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Sector backtracking on non-tariff regime ends the era of freebies
The AGR brunt made way for unprecedented development in what came as sector’s discourse reversal with telecom operators hiking bundled prepaid tariffs for the first time in three years effectively going back to the pre-Jio era. In order to withstand the severe financial blow dealt in the form of AGR-related dues, Bharti Airtel, Vodafone Idea along with Jio sought tariff revisions effective December with an increase in the range of 25-50%. Industry experts and bodies green signaled the move saying that it is an affirmative step towards improvement in the operating metrics of the industry and could help the telcos close gaps in their balance sheets.
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Tariff hikes to ignite recovery?
CRISIL said that the revised tariffs will improve the industry’s average revenue per user (ARPU)–a key performance unit that has been in a slump for the last seven quarters– by about 25% to Rs 145 next fiscal from around Rs 116 in 2019. The impact of these remedial measures, however, will unfold only in quarterly results ending March 2020, prior to which, January 23 deadline for AGR dues still continues to loom over with no relief in sight. While the experts have opined, 2020 could also see a potential fall in mobile user base as many users seek SIM consolidation and opt for a single mobile connection owing to higher tariffs and costlier minimum recharge plans.
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Respite for old telcos with IUC scrappage deferred by a year
Another major closure got delivered on the interconnect usage charge issue with Trai deferring the implementation of the zero-IUC regime by a year that was slated to kick off starting January 2020, on account of “inadequate adoption of 4G technologies by consumers and asymmetries in traffic”. IUC –a charge that a call-originating telco pays to the destination operator on whose network the call terminates–is pegged at Rs 6 paisa/min.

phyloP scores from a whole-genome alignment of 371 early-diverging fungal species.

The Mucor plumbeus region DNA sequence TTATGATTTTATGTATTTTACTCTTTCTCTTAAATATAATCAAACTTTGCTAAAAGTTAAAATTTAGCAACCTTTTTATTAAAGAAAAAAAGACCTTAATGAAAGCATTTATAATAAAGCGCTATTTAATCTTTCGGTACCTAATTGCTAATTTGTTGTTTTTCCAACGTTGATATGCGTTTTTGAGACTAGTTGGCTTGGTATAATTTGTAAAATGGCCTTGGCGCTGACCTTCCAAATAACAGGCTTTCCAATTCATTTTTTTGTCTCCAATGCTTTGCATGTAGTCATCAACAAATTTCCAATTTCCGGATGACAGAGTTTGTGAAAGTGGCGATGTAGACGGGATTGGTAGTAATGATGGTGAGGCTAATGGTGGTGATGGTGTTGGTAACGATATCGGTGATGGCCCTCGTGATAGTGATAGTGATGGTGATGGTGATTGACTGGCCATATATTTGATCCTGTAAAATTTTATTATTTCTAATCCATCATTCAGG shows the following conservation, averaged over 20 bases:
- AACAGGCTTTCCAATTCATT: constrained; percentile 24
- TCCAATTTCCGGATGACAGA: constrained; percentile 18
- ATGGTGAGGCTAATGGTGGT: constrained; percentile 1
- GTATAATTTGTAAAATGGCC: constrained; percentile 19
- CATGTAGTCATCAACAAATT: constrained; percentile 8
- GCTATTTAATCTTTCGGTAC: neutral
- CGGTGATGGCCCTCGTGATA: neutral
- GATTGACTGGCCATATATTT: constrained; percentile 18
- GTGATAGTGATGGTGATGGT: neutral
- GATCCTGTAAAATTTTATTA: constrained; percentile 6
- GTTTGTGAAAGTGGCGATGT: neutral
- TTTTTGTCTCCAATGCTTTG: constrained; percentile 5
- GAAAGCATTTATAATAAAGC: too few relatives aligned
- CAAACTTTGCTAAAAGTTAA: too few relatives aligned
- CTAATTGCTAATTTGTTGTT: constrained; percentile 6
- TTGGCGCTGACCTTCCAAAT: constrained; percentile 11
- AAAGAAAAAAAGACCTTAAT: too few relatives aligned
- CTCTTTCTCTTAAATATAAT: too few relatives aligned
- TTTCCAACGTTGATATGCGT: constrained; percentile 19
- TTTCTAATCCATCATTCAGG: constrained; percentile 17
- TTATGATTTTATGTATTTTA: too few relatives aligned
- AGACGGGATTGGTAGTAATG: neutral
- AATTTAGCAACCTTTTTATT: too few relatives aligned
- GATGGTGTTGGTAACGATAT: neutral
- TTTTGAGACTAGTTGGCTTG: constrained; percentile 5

The regulator in 2017 had proposed to kickstart BAK (bill and keep) system from January 2020 where the call generating telco as proposed would keep the amount instead of paying it. The deferment has been welcomed by older carriers Vodafone Idea and Bharti Airtel as they are net interconnect revenue earners given most Jio calls end on their networks which makes the latter a net payer. By putting off the immediate January 2020 date set for scrapping the regime, by a year, Trai, for now, has enabled the two saddled operators to continue earning some streams of cash flows.
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Government throws lifeline to BSNL-MTNL
The national carrier- BSNL that has traditionally been hailed as a strategic asset for the country finally got the government’s nod on a revival plan set out to save the PSU that has been ringing losses since 2010. In October, the center approved a Rs 70,000 crore revival plan devising BSNL and MTNL to be merged along with other significant measures like allocation of 4G airwaves, asset monetization worth Rs 38,000 crore, Rs 15,000 crore worth of sovereign bonds, and a voluntary retirement scheme for the combined 2 lakh employees that will save about Rs 8,800 crore in wage bills for the two-state majors.